Welcome back!

Each of the objects on this list has its own page itemizing what it is, why it’s interesting to observe, and the criteria for a successful observation. Also included are the constellation of each object, coordinates, and a photo showing what the object looks like – all you have to do is find, observe, and record your observations. I hope you enjoy the challenge.

Note – you will need your own detailed finder charts for these objects. Paper or computer charts are equally acceptable. You’ll also need to research some of this year’s objects to be sure you’re observing exactly what’s being asked for.

Star hopping, push-to and goto are all appropriate ways to find these objects.

Stretch your skill and imagination – see something new, something unimaginably old, something unexpected

  • Even though this is a challenging list, you don’t need twenty years of observing experience or a 20-inch telescope to successfully observe ten of these objects.

The only way to know if you can see these objects is to have a look for yourself.

  • The visibility of each object assumes dark, transparent, steady and non-smoky OSP observing conditions.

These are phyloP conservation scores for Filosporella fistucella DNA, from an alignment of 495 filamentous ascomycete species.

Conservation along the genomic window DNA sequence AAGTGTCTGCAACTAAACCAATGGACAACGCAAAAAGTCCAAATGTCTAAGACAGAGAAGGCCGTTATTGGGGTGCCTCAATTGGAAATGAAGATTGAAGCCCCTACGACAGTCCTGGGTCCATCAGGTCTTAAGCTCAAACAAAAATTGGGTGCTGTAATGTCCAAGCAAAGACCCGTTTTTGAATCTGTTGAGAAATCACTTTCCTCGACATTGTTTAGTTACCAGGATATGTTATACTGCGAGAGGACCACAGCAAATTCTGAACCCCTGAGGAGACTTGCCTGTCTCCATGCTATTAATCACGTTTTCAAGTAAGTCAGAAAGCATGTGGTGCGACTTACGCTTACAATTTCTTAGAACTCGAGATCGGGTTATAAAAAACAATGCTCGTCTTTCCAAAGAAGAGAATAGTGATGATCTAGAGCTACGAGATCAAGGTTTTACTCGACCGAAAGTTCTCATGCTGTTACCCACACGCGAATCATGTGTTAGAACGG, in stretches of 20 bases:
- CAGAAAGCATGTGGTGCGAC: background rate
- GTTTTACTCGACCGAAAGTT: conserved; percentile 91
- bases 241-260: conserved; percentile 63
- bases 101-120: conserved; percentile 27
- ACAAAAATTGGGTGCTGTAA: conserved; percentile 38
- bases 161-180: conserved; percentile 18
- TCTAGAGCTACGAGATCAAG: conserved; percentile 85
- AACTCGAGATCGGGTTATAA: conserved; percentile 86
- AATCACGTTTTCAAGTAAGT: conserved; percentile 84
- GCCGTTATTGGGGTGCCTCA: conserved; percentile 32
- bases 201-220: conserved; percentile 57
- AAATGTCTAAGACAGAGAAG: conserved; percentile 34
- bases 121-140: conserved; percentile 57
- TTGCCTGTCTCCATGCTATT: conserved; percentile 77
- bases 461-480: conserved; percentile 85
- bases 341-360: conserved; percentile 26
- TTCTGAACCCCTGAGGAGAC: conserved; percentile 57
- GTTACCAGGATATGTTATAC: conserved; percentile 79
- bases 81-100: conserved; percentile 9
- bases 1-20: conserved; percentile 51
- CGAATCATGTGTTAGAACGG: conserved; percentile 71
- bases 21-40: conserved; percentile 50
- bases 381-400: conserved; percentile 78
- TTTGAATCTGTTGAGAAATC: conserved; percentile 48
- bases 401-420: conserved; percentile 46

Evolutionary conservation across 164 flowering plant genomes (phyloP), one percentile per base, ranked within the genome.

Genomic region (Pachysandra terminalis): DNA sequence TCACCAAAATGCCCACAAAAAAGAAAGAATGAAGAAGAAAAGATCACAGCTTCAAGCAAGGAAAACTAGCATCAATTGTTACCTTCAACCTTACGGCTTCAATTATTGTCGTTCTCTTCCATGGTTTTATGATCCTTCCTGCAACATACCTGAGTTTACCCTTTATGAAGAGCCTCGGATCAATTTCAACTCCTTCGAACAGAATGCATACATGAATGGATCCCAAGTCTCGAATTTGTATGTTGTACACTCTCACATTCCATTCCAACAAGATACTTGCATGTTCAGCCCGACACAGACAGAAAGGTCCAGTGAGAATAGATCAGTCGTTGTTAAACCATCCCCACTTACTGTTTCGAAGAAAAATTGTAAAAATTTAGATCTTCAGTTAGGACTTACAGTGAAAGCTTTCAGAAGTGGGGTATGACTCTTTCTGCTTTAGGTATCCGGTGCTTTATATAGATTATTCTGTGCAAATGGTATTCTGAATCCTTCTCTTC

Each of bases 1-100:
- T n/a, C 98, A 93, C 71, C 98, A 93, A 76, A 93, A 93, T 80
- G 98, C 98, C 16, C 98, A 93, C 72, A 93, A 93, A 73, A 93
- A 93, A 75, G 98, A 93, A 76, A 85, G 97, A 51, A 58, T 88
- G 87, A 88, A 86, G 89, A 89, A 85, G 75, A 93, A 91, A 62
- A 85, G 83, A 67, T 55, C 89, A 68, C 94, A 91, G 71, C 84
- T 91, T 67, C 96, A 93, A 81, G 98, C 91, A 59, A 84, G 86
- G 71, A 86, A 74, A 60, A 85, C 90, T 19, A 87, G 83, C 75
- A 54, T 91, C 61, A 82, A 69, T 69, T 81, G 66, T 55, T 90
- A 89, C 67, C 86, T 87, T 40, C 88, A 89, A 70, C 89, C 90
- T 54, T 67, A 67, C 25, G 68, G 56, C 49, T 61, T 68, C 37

Requirements to receive a certificate

  1. To receive the observing certificate, you need to have descriptive notes and/or sketches that clearly show you observed any ten (10) of the objects on this year’s list.
  2. Simply noting that you saw ten objects doesn’t count.
  3. Observers who successfully observe ten objects also receive a cool observing pin.

When finished, bring your record of observations to the Observing Program table next to the Information Tent to receive your pin. Please check the information tent for updates on when the Observing Program table will be staffed, and where it is going to be for the next session.  Typically it will be manned later in the afternoon.

2022 Advanced List